This is the first in a series of posts; all directed to help you improve your offering time!
“We won’t be passing an offering plate for the rest of 2020.” That was what a pastor told me recently as we were talking about the steps they were taking to open back fully. My guess is you are in the same boat. I must tell you that the pastor’s comment startled me.
Honestly, I think the reality of how much change we are processing finally hit home with his comment. For as long as we can remember, there has always been an offering plate, basket, bucket, or some means of giving. Even churches that stopped passing a plate or bucket still have places where people could give. Now, as we social distance, the act of passing a plate is seen as a potential health risk. Even dropping your offering in a box carries a risk for whoever might touch that next.
Is this the end of the offering? Some might ask, wasn’t the offering doomed anyway with the rise of online giving? I mean, I get that you are reading this on our online site. Without online giving, most of you reading this right now might have had to close your doors for good. Exactly! The fact that most of your giving is now coming by some sort of electronic means proves the title of this post that the offering is not dead, it’s different.
COVID19 has caused us to rethink everything. It is time you reconsider the offering. In the next few posts, we want to address the offering and how best to position your offering time during this pandemic and beyond.
I have been writing, offering talks for years. I have hundreds of talks in my vault. I write a new fresh talk every week for my clients. I have tons of written material on taking up the offering from blog posts to articles to manuals to books. In over 20 years of helping churches increase generosity, I have found that the easiest way to do that is through improving the offering time.
At the same time, I have found that improving the offering time often gets push back from church leadership. Offering planning and preparation is usually non-existent for most churches. Here is a question. How much time do you spend each week planning out what you are going to say before you take up the offering?
When I start coaching a church, I find that one of the first things I must do is help them to,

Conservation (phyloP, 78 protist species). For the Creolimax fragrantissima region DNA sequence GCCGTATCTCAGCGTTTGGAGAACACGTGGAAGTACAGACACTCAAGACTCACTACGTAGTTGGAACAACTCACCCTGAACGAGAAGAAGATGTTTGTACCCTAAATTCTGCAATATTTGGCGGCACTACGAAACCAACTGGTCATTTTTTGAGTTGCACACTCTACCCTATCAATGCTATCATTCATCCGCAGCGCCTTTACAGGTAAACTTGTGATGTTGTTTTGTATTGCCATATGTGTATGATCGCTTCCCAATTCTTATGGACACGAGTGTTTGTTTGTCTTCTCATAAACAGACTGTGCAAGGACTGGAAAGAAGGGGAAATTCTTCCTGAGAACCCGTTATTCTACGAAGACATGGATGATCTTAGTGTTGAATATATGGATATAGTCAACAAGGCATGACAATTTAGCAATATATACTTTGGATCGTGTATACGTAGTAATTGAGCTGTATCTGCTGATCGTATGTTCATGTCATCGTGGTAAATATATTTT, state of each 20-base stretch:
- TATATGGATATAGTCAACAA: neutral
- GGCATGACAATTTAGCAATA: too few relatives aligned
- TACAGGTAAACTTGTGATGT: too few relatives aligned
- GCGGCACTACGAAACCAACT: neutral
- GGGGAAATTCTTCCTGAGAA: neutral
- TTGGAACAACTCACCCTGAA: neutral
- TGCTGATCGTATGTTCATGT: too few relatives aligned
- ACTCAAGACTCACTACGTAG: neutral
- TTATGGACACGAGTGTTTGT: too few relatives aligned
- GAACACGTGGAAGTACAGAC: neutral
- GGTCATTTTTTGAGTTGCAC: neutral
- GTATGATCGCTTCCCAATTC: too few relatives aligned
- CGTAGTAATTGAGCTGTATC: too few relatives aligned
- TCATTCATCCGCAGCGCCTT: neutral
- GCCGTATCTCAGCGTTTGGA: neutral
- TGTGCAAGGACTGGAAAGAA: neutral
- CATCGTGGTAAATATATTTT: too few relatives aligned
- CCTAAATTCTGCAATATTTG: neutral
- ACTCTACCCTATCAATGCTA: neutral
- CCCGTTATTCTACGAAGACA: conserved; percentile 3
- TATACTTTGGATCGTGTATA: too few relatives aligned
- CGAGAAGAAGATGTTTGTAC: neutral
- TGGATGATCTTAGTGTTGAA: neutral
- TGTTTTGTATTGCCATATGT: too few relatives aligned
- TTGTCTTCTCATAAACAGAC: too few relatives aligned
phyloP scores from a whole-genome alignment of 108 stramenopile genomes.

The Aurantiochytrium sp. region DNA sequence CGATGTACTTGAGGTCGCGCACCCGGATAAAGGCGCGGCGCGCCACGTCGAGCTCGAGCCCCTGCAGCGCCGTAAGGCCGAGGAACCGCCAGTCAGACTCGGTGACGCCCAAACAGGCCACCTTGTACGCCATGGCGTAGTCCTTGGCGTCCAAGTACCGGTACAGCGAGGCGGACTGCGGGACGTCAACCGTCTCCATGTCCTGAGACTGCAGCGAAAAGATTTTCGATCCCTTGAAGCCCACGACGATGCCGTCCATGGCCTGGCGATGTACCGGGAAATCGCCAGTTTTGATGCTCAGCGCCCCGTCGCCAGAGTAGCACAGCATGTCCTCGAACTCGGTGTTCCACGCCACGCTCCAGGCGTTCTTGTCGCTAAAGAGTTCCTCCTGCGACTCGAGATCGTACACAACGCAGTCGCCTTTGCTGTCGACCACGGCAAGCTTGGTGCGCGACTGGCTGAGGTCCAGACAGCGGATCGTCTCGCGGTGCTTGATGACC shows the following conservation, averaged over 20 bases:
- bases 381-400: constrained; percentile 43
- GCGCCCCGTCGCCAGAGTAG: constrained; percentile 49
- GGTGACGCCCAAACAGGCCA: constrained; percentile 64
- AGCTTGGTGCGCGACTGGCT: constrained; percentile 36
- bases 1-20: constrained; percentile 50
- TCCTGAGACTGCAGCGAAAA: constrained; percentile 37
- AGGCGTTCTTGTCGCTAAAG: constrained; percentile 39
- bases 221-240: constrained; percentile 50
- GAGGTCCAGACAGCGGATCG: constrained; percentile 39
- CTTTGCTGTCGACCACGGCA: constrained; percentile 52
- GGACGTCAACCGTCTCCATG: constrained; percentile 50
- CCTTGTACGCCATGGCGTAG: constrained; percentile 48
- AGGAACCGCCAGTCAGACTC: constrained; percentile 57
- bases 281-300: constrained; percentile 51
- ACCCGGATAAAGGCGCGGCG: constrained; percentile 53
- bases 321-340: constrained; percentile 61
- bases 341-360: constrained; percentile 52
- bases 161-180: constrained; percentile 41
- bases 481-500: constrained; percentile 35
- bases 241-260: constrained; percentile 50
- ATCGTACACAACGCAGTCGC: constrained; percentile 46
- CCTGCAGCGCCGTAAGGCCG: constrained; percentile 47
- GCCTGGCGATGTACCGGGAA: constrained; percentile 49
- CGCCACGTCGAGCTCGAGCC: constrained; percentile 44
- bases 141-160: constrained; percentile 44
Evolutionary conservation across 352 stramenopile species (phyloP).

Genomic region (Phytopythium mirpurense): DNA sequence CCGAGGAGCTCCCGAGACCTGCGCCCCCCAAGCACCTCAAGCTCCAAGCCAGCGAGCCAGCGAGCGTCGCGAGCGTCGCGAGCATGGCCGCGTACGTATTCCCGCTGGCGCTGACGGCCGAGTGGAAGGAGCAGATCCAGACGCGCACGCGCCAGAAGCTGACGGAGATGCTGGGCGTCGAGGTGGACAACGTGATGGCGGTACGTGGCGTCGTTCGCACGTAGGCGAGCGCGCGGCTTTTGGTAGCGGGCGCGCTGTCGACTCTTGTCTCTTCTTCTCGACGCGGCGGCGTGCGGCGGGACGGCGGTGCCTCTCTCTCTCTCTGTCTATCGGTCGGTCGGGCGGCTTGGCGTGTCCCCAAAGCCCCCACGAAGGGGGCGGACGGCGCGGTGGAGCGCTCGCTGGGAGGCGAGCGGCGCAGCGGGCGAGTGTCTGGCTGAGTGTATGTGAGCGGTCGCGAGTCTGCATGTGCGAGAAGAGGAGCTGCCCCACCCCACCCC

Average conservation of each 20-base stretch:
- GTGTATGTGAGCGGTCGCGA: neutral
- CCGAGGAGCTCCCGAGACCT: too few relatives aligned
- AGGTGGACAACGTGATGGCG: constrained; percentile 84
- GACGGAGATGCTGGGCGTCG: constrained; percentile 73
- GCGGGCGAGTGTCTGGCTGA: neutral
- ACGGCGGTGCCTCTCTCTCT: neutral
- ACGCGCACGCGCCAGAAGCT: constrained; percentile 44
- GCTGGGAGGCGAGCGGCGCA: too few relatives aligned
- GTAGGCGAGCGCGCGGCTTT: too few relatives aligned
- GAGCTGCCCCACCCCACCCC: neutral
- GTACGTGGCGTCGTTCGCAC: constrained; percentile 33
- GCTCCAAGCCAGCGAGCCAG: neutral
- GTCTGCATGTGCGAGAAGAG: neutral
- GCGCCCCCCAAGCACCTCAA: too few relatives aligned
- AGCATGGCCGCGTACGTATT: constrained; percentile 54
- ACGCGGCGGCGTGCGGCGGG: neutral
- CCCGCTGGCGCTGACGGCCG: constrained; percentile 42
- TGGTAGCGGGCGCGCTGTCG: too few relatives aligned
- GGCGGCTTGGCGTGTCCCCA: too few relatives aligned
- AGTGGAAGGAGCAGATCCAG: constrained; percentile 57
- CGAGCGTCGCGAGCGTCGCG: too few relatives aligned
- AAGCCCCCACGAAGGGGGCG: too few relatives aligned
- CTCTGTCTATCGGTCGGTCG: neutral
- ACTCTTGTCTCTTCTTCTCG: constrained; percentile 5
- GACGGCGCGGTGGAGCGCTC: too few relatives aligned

Rethink the Attitude About the Offering
“Just as we get going in worship, we have to stop and take up the offering.” That was a comment of a staff member, in one of America’s largest churches, made to me a few years ago when I was working to reverse their decline in giving. I often find this kind of attitude when I begin working with a church.
I think a significant reason is that we fear any talk of money will drive people away. After all, doesn’t everyone know that all a church ever talks about is money?
To attract guests, we have downplayed the offering. The typical church offering usually starts with an announcement that guests are not required to give. Our attitude is that the offering is an inconvenient intrusion upon our time or worship. It is a necessary evil that we tuck away at the end or during some other important worship. Could our attitude be a part of our giving problem?
Do you believe? Do you believe that God has called Christians to make disciples for Jesus? Do you believe in the mission of your church to fulfill that calling? Do you believe in the mission work your church supports? Do you believe in the work you do for your church?
The Right Attitude – My mission, to impact my world for Jesus, is given to me by God. We are changing the world one life at a time. Since all this is true, why would a Christian NOT want to give money to support that mission?
If you adopt this kind of attitude, you will never be afraid to ask people to give to support the work of ministry. You will ask with boldness because you believe!
The offering is not an interruption to worship; the offering is worship. Both Old and New Testaments point out that the offering is worship. Instead of apologizing for taking up the offering, why don’t we make it worshipful for everyone?
When you have the right attitude about the offering, you are ready to help people connect the dots. Connecting the dots is by telling and showing people how their generosity helps support life change and Kingdom building!
One last thing. Having the right attitude is the first crucial step. In the next few posts, we will layout for you how to make your offerings worshipful and meaningful. By doing this, you will have a better chance of improving giving at your church.
Mark Brooks – The Stewardship Coach